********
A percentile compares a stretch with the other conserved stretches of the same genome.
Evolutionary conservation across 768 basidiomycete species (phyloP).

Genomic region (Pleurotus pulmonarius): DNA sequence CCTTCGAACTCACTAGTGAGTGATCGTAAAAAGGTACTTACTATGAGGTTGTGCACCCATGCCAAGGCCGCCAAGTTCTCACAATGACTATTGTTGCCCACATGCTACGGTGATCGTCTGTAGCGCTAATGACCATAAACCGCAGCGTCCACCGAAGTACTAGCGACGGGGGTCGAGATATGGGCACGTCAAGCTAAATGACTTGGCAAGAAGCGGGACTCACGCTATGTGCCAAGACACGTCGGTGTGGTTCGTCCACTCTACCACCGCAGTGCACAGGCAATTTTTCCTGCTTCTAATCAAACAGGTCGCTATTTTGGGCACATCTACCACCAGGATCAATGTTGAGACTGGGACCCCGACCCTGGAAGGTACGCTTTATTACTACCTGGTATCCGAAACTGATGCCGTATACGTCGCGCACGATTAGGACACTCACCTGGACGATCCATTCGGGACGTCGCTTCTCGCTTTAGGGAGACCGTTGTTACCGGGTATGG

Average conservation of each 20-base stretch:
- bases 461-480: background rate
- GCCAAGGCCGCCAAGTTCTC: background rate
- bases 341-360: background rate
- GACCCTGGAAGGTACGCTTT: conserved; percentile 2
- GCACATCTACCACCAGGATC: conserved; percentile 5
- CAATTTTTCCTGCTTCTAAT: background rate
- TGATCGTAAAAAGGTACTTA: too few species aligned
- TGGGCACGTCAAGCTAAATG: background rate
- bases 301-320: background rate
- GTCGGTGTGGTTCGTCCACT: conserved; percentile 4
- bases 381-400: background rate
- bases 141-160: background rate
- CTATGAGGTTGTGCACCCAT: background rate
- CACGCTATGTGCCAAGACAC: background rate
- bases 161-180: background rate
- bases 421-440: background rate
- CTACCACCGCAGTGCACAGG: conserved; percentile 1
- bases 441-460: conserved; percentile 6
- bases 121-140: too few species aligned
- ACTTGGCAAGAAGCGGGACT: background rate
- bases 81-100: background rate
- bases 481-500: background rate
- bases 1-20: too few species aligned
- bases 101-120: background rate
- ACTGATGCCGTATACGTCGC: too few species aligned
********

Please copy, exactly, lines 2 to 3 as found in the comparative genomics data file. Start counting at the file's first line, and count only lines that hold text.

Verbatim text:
Evolutionary conservation across 768 basidiomycete species (phyloP).

Genomic region (Pleurotus pulmonarius): DNA sequence CCTTCGAACTCACTAGTGAGTGATCGTAAAAAGGTACTTACTATGAGGTTGTGCACCCATGCCAAGGCCGCCAAGTTCTCACAATGACTATTGTTGCCCACATGCTACGGTGATCGTCTGTAGCGCTAATGACCATAAACCGCAGCGTCCACCGAAGTACTAGCGACGGGGGTCGAGATATGGGCACGTCAAGCTAAATGACTTGGCAAGAAGCGGGACTCACGCTATGTGCCAAGACACGTCGGTGTGGTTCGTCCACTCTACCACCGCAGTGCACAGGCAATTTTTCCTGCTTCTAATCAAACAGGTCGCTATTTTGGGCACATCTACCACCAGGATCAATGTTGAGACTGGGACCCCGACCCTGGAAGGTACGCTTTATTACTACCTGGTATCCGAAACTGATGCCGTATACGTCGCGCACGATTAGGACACTCACCTGGACGATCCATTCGGGACGTCGCTTCTCGCTTTAGGGAGACCGTTGTTACCGGGTATGG